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Visual Effects
The visual effects challenges of Minority Report were not in the number of effects shots, but in the detailed elements and compositing of those elements that would need to be perfect to create a seamless representation of Spielberg's vision. The 481 visual effects shots in the film were divided up, with the majority of the work going to San Rafael, CA-based Industrial Light & Magic, which has played a vital role in numerous Spielberg films.

For Minority Report, the ILM team, led by Scott Farrar (Oscar nominee for A.I. Artificial Intelligence) created vast interior environments using digital set extensions and their groundbreaking proprietary software to create 3D modeled people. Further, ILM was intent on matching Janusz Kaminski's grainy and textured visual style. Farrar decided to shoot blue screen work on a very fine grain negative and degrade it to match the rest of the film. With the majority of the scenes taking place in broad daylight, the visual effects team had no place to hide.

One of the more complicated compositing sequences involved the master shots of the Mag-Lev traffic system within 21st century Washington, D.C. "This is a broad cityscape full of buildings, with rising steam and hundreds of cars, a tremendous number of elements," says compositing supervisor Scott Frankel. Add to that racing cars and their drivers, shadows and reflections, and the only physical element of the shot -- Tom Cruise who, when Anderton's car is recalled to Pre-Crime headquarters, must jump out of his own Mag-Lev vehicle and try to escape by leaping from car to car. "The blue screen element of Tom we shot against a blue screen," says Frankel. "The rest is completely synthetic."

Farrar shot aerial background plates of the Washington skyline, which then had to be augmented with touches of the city's newer development. "The idea of Minority Report was to somehow combine old and new," says Farrar. "The challenge was that no matter what we did, putting new buildings into pre-existing backgrounds, if you made it too fancy, too modern, too excessive, it stood out like a sore thumb. So, through Alex McDowell, and then our art director Alex Laurant, designing our futuristic buildings had to be pulled way back. We were trying to make it as gritty and real as possible. So, we've spent a lot of time trying to put the grit and texture of real city backgrounds into all the stuff that we're putting into the foreground."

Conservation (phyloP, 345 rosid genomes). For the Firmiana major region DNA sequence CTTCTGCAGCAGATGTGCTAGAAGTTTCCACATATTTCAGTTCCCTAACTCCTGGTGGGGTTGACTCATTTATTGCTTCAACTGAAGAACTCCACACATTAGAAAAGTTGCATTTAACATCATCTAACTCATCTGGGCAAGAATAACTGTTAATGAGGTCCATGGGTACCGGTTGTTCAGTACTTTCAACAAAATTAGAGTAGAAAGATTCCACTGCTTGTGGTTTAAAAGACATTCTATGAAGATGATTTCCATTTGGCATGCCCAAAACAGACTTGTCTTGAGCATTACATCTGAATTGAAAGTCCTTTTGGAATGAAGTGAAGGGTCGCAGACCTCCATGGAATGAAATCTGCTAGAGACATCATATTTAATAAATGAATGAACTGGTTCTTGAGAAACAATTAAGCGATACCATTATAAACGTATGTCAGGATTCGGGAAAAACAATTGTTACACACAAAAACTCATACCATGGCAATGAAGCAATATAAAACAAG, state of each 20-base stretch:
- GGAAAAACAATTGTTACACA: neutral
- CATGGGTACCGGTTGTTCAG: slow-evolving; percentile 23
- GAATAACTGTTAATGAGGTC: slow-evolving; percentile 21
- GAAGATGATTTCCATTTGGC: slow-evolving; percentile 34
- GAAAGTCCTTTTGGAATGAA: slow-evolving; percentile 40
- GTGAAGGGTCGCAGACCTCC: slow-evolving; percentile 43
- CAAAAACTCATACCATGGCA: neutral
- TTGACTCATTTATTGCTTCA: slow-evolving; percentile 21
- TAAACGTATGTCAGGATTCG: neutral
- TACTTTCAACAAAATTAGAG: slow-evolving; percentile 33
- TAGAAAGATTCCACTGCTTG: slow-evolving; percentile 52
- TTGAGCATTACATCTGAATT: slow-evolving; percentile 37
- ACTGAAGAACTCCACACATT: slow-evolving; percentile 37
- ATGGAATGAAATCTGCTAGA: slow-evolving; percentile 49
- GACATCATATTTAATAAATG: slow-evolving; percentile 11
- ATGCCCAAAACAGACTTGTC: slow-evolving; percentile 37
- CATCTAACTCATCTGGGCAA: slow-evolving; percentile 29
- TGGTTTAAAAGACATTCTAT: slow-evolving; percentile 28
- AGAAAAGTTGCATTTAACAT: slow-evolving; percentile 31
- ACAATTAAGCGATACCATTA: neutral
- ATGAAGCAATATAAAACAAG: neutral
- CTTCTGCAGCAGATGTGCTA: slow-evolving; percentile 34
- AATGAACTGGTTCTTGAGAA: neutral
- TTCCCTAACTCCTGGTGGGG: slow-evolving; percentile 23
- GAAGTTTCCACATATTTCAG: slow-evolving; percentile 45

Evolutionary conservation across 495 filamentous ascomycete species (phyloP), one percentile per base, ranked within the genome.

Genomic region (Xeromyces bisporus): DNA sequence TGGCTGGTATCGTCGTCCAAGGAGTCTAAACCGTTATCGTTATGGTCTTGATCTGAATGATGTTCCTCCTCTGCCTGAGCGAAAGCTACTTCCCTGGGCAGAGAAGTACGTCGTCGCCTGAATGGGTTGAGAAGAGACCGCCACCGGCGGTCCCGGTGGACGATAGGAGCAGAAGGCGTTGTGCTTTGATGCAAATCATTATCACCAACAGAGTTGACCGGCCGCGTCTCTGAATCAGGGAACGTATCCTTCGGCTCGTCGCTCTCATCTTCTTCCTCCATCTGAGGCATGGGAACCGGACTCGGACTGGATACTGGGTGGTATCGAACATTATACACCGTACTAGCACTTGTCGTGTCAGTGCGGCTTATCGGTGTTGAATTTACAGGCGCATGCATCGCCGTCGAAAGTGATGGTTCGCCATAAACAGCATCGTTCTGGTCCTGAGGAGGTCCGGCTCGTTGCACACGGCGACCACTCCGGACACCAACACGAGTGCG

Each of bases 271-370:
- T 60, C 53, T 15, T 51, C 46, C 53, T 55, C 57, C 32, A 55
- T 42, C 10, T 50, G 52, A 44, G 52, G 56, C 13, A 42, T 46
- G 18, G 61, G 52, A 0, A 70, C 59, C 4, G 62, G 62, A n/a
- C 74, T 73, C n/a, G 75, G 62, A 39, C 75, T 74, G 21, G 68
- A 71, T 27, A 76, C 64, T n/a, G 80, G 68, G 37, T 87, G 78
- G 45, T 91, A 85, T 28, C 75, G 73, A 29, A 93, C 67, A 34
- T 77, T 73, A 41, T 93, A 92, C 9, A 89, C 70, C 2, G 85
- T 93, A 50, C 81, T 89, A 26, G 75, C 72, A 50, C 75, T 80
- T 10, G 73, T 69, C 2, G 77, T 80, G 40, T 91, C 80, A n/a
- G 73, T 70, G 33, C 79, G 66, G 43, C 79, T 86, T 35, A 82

The Hall of Containment sequences take place in a massive, 21st century "jail" in which the prisoners of Pre-Crime are kept in a coma-like state of suspended animation in which their crimes are played out on a continuous loop before their eyes. Spielberg and McDowell decided to use a nineteenth century prison model called a Pentopticon, which has a central tower surrounded by containment pods, that would have been converted into the Hall of Containment. "Layered on top of that old, hundred year old prison are these shiny, perfect tubes that are keeping these guys really in cold storage," McDowell describes. "The image that Steven came up originally with was that it would be almost like Arlington Cemetery, and when Anderton walked in it would appear to be a space full of grave stones. And then Gideon reveals that in fact the gravestone was just a cap of a tube full of people. So there's this great moment when this field of gravestones suddenly rises up out of the ground and you realize that there's, you know, thousands of people stored in this enormous space, stacked one on top of each other."


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